You are here
Home > News > New Mexico Issues First Adult-Use Cannabis Cultivation License

New Mexico Issues First Adult-Use Cannabis Cultivation License

New Mexico regulators have issued the first license for recreational cannabis cultivation in the state, allowing further progress in efforts to legalize adult-use cannabis. Tony Martinez, the CEO of Mother’s Meds, announced in a statement last week that the New Mexico Regulation and Licensing Department had issued a license to the company to operate as a cannabis cultivator on November 1.

It will be joining 34 other licensed cannabis producers by the Department of Health, which can also cultivate adult-use marijuana. On Wednesday, a spokesperson for the state’s Cannabis Control Division (CCD), which is overseen by the department, confirmed that the license had been awarded pending a background check of the applicants.

“Mother’s Meds has been issued a cannabis producer’s license and that license will go into effect as soon as all background check requirements are met,” division spokesperson Heather Brewer said in a statement quoted by the New Mexico Political Report. “The Cannabis Control Division is excited to start issuing licenses and looks forward to public announcements and celebrations of new businesses as the Division works to stand up a thriving adult-use cannabis industry in New Mexico.”

Martinez credited the “hard work, due diligence and adaptability” of the company’s staff and San Juan County’s “business friendly attitude” for the first cultivation license being issued to Mother’s Meds, which is doing business as Lava Leaf Organics. He added that the company “will continue to comply with all CCD rules and regulations” as it gets cannabis production up and running.

Martinez stated that Martinez will not hire a large number of people, but instead contract with professionals in the cannabis industry.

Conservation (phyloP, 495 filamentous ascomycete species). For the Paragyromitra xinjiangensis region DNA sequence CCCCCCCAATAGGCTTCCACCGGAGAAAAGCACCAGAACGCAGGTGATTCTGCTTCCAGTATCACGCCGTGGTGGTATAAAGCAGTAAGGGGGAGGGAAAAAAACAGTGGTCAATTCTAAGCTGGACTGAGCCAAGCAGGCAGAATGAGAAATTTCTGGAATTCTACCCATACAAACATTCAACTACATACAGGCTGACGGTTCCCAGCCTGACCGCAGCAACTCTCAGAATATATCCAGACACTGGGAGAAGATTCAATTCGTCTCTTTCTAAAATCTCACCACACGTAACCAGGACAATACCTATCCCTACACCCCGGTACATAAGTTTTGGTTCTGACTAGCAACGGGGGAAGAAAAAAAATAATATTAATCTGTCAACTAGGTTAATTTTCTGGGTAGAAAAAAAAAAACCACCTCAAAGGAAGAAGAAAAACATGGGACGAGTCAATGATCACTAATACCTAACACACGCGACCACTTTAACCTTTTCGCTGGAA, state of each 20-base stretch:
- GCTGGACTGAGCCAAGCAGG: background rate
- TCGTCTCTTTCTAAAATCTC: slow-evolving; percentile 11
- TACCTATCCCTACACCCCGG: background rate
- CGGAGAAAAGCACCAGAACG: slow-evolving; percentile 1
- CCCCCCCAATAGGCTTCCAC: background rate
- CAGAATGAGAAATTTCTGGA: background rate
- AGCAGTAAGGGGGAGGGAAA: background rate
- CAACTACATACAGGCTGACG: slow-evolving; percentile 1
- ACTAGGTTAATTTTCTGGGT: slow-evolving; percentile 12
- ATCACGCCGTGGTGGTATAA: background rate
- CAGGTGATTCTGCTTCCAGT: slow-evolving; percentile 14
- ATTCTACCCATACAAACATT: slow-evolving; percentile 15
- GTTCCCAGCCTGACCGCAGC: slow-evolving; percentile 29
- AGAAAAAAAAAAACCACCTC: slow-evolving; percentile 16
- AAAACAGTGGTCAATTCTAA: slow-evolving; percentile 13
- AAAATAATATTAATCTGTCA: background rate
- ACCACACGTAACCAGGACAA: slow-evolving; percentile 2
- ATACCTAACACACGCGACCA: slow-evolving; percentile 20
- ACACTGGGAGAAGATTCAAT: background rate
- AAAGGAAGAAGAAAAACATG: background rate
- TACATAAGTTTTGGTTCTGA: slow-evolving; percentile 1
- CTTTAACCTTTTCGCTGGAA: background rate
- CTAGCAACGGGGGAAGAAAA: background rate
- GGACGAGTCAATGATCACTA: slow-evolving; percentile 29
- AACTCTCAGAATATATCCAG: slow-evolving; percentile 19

“My least favorite part of business is placing a value on another person’s efforts and talents; this model allows people more control over their destiny and to work with us, not for us,” Martinez wrote in a statement. “I believe this will allow our community to attract and retain more talented professionals than our competitors.”

New Mexico still has more than 1,500 Cultivation License applications

Over 1,500 people have applied to the CCD for licenses as adult-use marijuana producers since August when they opened accepting applications. Over 1,000 microbusiness license applications have been filed for licensing to grow cannabis.

“We’re off to a great start,” John Blair, the deputy superintendent for the New Mexico Regulation and Licensing Department, told local media earlier this month. “I don’t know that we could have anticipated what the demand was going to be other than knowing there really seems to be a great excitement across the state.”

Blair stated that state regulators accept new applications and have not set a limit on how many licenses can be issued. This practice is common in legal cannabis production jurisdictions.

“We don’t have any limit on the number of people that we’ll license for any of the cannabis businesses,” he said. “If a million New Mexicans want to get a license, we would license a million people.”

The application isn’t easy to fill out. Johnathan LeDuc was an applicant who wanted to plant medical and recreational marijuana in Los Alamos. The CCD required that he submit a plan of social and economic equality, a government ID card, current business licensure, and proof of premises owner.

“It’s quite a daunting process. The application is very, very thorough, and there’s a lot of steps and requirements,” he said. “I have basically only been able to submit my application provisionally.”

There is no guarantee of success

Although there are no restrictions on the number of cannabis licenses available in New Mexico for adult-use cultivation, they do not guarantee success. A.J. Sullins from New Mexico, who has cannabis companies in other areas, is applying for marijuana production in his state. Sullins said market forces and high production costs will lead to business failures.

“There’s going to be quite a few people who have received licensure and their costs are outweighing their revenue because they didn’t plan for a low-cost production,” he said. “And they’re going to start to get consolidated or washed out within a three-year period. I saw the same thing happen in Arizona.”

Sullins stated that even multistate operators can be difficult to beat, especially for businesses investing millions.

“There’s about one or two large players out there who are absolutely dominating the market,” he said. “I hate to use the word, but almost ‘monopolizing’ the market. So competition is definitely steep at the top.”